You’ve done the experiments, gathered the data, interpreted the results, and now you’ve got something important to share with the scientific community. Congratulations! You’re writing a scientific paper. Once you’ve decided on which journal to submit your paper, you can get the guidelines from that journal. All that’s left is to write the paper. Your…

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Writing Your First (or next) Paper: Part IV

This is the final installment in a four part series on writing your first paper. For the first part in the series, click here, for the second part, click here, and for the third, click here. After what has potentially (likely?) been years of data collection and a month or two of writing, re-writing, wailing and gnashing of teeth,…

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Writing Your First (or next) Paper: Part III

This is part three of a four part series on writing your first paper. For the first part in the series, click here, for the second part, click here. Once you have written the first draft and handed it off to your mentor, the editing process begins. Depending on the personalities involved, this could be a…

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Writing Your First (or next) Paper: Part II

This is part two of a four part series on writing your first paper. For the first part in the series, click here. You have been pounding away at your project, probably for a year… or two… or three… Anyhow, you now have a collection of figures that seem to tell quite a nice story,…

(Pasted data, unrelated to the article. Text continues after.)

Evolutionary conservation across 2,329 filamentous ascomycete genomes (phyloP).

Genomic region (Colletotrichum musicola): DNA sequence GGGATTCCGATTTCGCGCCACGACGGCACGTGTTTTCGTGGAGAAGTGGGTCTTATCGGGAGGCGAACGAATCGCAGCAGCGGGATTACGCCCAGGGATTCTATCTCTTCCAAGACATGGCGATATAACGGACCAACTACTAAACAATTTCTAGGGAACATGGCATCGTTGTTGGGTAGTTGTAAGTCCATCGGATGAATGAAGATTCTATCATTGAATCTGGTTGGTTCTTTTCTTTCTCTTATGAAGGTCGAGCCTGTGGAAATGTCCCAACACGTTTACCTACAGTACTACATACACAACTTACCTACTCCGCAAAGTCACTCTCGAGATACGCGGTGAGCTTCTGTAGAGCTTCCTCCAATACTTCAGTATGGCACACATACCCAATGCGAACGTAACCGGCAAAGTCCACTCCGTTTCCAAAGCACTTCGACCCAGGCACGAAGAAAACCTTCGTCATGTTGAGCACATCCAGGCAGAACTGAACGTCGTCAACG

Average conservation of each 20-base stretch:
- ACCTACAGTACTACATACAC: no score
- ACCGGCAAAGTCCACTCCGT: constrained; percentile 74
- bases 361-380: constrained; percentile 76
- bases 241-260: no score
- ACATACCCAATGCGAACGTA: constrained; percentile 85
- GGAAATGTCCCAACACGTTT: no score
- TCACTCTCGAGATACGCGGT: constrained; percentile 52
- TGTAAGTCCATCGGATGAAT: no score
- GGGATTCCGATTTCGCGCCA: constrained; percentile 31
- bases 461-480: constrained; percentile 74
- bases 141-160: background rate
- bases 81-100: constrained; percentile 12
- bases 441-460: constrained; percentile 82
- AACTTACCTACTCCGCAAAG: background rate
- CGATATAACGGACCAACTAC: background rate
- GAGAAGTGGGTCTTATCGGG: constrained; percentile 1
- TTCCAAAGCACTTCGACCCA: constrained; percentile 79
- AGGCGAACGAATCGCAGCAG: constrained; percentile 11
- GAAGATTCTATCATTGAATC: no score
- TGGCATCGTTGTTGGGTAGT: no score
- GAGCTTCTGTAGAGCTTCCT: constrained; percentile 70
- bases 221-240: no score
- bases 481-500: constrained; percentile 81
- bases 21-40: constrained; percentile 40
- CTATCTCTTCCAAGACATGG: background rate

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Writing Your First (or next) Paper: Part I

Most of us learn the art of writing papers on the job, often a painful process. In this four-part series, I’ll run you through my step-by-step approach to writing papers and, hopefully, help make the process of writing your first (or next) paper, a bit easier. As always, if you have any alternative advice or…

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How to Create an Effective PowerPoint Presentation

Presenting your work is a fantastic opportunity to get feedback on your project, demonstrate the significance of your results, and make the connections that will enhance your future career. And yet, how many incomprehensible lab meetings have we all sat through? How many seminars have you attended that left you feeling more confused than inspired?…

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Open Access Publishing Is Not Perfect, Yet

No-one would disagree with the goals of open access publishing: free access to scientific literature for all. If you work in an institution or small company that can’t afford to pay journal subscription fees you’ll know the problems that lack of access can cause. But publishing costs money, and someone has to pay those costs.…

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How to Become a World Class Speaker